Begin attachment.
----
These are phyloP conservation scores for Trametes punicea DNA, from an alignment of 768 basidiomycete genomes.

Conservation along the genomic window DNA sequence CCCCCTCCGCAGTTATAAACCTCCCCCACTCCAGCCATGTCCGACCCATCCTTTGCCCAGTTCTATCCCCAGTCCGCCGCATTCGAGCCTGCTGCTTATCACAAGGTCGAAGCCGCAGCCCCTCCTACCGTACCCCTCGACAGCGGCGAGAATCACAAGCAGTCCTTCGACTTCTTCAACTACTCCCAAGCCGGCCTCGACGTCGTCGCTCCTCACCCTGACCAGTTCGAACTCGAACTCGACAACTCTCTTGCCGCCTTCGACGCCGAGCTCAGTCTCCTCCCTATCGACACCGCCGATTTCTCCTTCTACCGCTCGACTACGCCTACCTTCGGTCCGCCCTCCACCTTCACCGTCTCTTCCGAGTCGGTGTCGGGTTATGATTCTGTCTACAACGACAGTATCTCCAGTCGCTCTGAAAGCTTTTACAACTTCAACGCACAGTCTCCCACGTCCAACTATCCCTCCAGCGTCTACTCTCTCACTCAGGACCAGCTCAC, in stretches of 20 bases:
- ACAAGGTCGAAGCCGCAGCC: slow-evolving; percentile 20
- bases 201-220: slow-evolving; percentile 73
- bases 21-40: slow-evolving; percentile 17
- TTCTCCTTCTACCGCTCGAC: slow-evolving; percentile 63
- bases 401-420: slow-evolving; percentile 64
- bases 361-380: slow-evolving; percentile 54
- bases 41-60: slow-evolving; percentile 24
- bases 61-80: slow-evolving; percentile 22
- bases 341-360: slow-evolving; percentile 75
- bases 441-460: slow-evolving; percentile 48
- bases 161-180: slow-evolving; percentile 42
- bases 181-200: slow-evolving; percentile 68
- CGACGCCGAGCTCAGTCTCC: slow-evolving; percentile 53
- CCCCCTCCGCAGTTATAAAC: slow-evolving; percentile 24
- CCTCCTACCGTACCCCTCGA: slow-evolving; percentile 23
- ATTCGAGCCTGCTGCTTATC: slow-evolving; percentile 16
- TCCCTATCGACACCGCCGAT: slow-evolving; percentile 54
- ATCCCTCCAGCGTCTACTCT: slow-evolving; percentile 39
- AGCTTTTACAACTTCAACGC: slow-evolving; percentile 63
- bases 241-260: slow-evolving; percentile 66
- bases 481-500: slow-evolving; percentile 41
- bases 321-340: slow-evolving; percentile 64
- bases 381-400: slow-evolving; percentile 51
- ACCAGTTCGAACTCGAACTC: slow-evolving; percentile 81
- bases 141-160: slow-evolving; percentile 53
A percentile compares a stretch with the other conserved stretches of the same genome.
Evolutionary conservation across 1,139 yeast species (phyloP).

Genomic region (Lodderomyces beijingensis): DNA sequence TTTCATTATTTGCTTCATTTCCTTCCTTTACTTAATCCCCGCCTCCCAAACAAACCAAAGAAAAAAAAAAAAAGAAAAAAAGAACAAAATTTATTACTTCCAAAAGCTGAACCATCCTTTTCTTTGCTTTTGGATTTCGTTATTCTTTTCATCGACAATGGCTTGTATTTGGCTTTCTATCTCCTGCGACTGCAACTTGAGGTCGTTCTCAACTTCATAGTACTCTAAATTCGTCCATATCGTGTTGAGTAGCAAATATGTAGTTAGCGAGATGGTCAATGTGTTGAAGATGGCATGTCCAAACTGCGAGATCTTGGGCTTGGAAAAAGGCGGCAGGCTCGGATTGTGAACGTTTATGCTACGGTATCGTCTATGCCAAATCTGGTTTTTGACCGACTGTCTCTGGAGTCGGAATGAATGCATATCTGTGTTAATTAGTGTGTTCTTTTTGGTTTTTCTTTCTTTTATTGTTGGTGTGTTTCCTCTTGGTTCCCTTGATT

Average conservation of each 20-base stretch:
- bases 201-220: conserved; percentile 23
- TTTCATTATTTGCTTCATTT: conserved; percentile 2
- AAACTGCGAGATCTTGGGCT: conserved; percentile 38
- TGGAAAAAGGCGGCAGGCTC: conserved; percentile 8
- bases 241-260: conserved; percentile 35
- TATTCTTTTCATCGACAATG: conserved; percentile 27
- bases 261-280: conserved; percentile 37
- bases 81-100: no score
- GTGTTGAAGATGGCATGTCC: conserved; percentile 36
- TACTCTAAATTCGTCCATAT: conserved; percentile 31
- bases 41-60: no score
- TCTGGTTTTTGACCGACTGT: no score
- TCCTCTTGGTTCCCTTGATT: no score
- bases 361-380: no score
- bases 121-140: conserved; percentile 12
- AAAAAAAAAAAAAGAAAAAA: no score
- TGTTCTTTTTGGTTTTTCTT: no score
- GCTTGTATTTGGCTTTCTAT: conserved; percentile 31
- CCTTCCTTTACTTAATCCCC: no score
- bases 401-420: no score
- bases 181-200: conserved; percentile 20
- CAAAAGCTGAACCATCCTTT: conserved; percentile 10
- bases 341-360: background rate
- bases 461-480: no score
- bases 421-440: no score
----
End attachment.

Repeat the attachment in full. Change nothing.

These are phyloP conservation scores for Trametes punicea DNA, from an alignment of 768 basidiomycete genomes.

Conservation along the genomic window DNA sequence CCCCCTCCGCAGTTATAAACCTCCCCCACTCCAGCCATGTCCGACCCATCCTTTGCCCAGTTCTATCCCCAGTCCGCCGCATTCGAGCCTGCTGCTTATCACAAGGTCGAAGCCGCAGCCCCTCCTACCGTACCCCTCGACAGCGGCGAGAATCACAAGCAGTCCTTCGACTTCTTCAACTACTCCCAAGCCGGCCTCGACGTCGTCGCTCCTCACCCTGACCAGTTCGAACTCGAACTCGACAACTCTCTTGCCGCCTTCGACGCCGAGCTCAGTCTCCTCCCTATCGACACCGCCGATTTCTCCTTCTACCGCTCGACTACGCCTACCTTCGGTCCGCCCTCCACCTTCACCGTCTCTTCCGAGTCGGTGTCGGGTTATGATTCTGTCTACAACGACAGTATCTCCAGTCGCTCTGAAAGCTTTTACAACTTCAACGCACAGTCTCCCACGTCCAACTATCCCTCCAGCGTCTACTCTCTCACTCAGGACCAGCTCAC, in stretches of 20 bases:
- ACAAGGTCGAAGCCGCAGCC: slow-evolving; percentile 20
- bases 201-220: slow-evolving; percentile 73
- bases 21-40: slow-evolving; percentile 17
- TTCTCCTTCTACCGCTCGAC: slow-evolving; percentile 63
- bases 401-420: slow-evolving; percentile 64
- bases 361-380: slow-evolving; percentile 54
- bases 41-60: slow-evolving; percentile 24
- bases 61-80: slow-evolving; percentile 22
- bases 341-360: slow-evolving; percentile 75
- bases 441-460: slow-evolving; percentile 48
- bases 161-180: slow-evolving; percentile 42
- bases 181-200: slow-evolving; percentile 68
- CGACGCCGAGCTCAGTCTCC: slow-evolving; percentile 53
- CCCCCTCCGCAGTTATAAAC: slow-evolving; percentile 24
- CCTCCTACCGTACCCCTCGA: slow-evolving; percentile 23
- ATTCGAGCCTGCTGCTTATC: slow-evolving; percentile 16
- TCCCTATCGACACCGCCGAT: slow-evolving; percentile 54
- ATCCCTCCAGCGTCTACTCT: slow-evolving; percentile 39
- AGCTTTTACAACTTCAACGC: slow-evolving; percentile 63
- bases 241-260: slow-evolving; percentile 66
- bases 481-500: slow-evolving; percentile 41
- bases 321-340: slow-evolving; percentile 64
- bases 381-400: slow-evolving; percentile 51
- ACCAGTTCGAACTCGAACTC: slow-evolving; percentile 81
- bases 141-160: slow-evolving; percentile 53
A percentile compares a stretch with the other conserved stretches of the same genome.
Evolutionary conservation across 1,139 yeast species (phyloP).

Genomic region (Lodderomyces beijingensis): DNA sequence TTTCATTATTTGCTTCATTTCCTTCCTTTACTTAATCCCCGCCTCCCAAACAAACCAAAGAAAAAAAAAAAAAGAAAAAAAGAACAAAATTTATTACTTCCAAAAGCTGAACCATCCTTTTCTTTGCTTTTGGATTTCGTTATTCTTTTCATCGACAATGGCTTGTATTTGGCTTTCTATCTCCTGCGACTGCAACTTGAGGTCGTTCTCAACTTCATAGTACTCTAAATTCGTCCATATCGTGTTGAGTAGCAAATATGTAGTTAGCGAGATGGTCAATGTGTTGAAGATGGCATGTCCAAACTGCGAGATCTTGGGCTTGGAAAAAGGCGGCAGGCTCGGATTGTGAACGTTTATGCTACGGTATCGTCTATGCCAAATCTGGTTTTTGACCGACTGTCTCTGGAGTCGGAATGAATGCATATCTGTGTTAATTAGTGTGTTCTTTTTGGTTTTTCTTTCTTTTATTGTTGGTGTGTTTCCTCTTGGTTCCCTTGATT

Average conservation of each 20-base stretch:
- bases 201-220: conserved; percentile 23
- TTTCATTATTTGCTTCATTT: conserved; percentile 2
- AAACTGCGAGATCTTGGGCT: conserved; percentile 38
- TGGAAAAAGGCGGCAGGCTC: conserved; percentile 8
- bases 241-260: conserved; percentile 35
- TATTCTTTTCATCGACAATG: conserved; percentile 27
- bases 261-280: conserved; percentile 37
- bases 81-100: no score
- GTGTTGAAGATGGCATGTCC: conserved; percentile 36
- TACTCTAAATTCGTCCATAT: conserved; percentile 31
- bases 41-60: no score
- TCTGGTTTTTGACCGACTGT: no score
- TCCTCTTGGTTCCCTTGATT: no score
- bases 361-380: no score
- bases 121-140: conserved; percentile 12
- AAAAAAAAAAAAAGAAAAAA: no score
- TGTTCTTTTTGGTTTTTCTT: no score
- GCTTGTATTTGGCTTTCTAT: conserved; percentile 31
- CCTTCCTTTACTTAATCCCC: no score
- bases 401-420: no score
- bases 181-200: conserved; percentile 20
- CAAAAGCTGAACCATCCTTT: conserved; percentile 10
- bases 341-360: background rate
- bases 461-480: no score
- bases 421-440: no score